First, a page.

As Internet freedom movements build infrastructures to promote online privacy, they enrol a wide range of different kinds of of technological work. I explore the cultures of the wider forms of technical work involved in these struggles through a sociological study of the Tor Project, involving twenty-six qualitative interviews with people in the Tor community and extensive archival research in Tor’s mailing lists and design documents. Tor is an online privacy infrastructure whose practice of radical transparency makes it uniquely accessible, and it constitutes an example of a successful, widely used infrastructure which directly undermines the centralisation of governmental power online. Tor is not united around a single worldview, instead exhibiting three distinct framings of its work. Using Susan Leigh Star's social worlds framework, I characterise these three ‘social worlds’ of Tor. I argue that Tor has in the past accommodated its internal clashing perspectives through an ambiguity around politics and a shared construction of the users of Tor, which allow individuals to bridge and translate between these worlds. In recent years, this political ambiguity has become unsustainable. As Internet platforms and infrastructures extend further into social life around the world, so too are they being forced to come to terms with the shaping forces they exert on society and the values they represent. Tor is not exempt from this, and as it navigates these issues it is becoming increasingly mindful of its own relationships to power, values and politics.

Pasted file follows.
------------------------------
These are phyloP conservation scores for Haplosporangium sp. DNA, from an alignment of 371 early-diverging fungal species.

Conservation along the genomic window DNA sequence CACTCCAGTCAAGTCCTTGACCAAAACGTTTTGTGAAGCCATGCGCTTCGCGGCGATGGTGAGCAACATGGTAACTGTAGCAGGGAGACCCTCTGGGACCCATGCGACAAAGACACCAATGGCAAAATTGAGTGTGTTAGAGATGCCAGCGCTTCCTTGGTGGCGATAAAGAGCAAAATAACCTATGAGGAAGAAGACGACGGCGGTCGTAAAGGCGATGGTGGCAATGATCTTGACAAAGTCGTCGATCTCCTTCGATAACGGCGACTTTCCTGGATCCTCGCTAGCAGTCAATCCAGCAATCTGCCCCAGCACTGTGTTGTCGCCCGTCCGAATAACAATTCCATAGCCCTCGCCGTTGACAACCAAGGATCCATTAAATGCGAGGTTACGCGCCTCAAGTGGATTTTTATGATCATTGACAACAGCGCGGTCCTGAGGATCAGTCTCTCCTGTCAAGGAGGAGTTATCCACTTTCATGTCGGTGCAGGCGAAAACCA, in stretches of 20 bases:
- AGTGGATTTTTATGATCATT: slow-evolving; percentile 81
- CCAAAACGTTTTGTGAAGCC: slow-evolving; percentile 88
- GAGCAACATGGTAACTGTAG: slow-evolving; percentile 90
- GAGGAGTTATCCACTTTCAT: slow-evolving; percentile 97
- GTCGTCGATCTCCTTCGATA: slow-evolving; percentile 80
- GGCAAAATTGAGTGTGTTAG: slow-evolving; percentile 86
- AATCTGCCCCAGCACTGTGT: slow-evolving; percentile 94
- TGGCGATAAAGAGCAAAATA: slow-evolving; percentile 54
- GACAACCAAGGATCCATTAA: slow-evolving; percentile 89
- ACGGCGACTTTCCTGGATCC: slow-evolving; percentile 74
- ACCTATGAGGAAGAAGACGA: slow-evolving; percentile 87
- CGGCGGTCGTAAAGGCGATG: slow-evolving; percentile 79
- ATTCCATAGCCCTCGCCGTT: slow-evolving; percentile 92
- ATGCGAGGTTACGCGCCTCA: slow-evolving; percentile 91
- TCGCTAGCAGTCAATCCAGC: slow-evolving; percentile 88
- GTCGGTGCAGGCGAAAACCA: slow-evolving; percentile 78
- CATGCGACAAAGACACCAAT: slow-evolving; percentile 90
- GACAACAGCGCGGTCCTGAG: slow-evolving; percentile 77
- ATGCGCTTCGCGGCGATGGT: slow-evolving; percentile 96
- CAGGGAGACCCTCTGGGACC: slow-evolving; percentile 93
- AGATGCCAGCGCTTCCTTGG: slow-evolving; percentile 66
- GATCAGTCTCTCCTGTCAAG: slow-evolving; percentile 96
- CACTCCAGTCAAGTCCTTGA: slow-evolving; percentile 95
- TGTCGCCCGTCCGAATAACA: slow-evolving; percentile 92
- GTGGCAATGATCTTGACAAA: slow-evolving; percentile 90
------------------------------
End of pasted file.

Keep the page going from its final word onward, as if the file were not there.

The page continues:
- social theory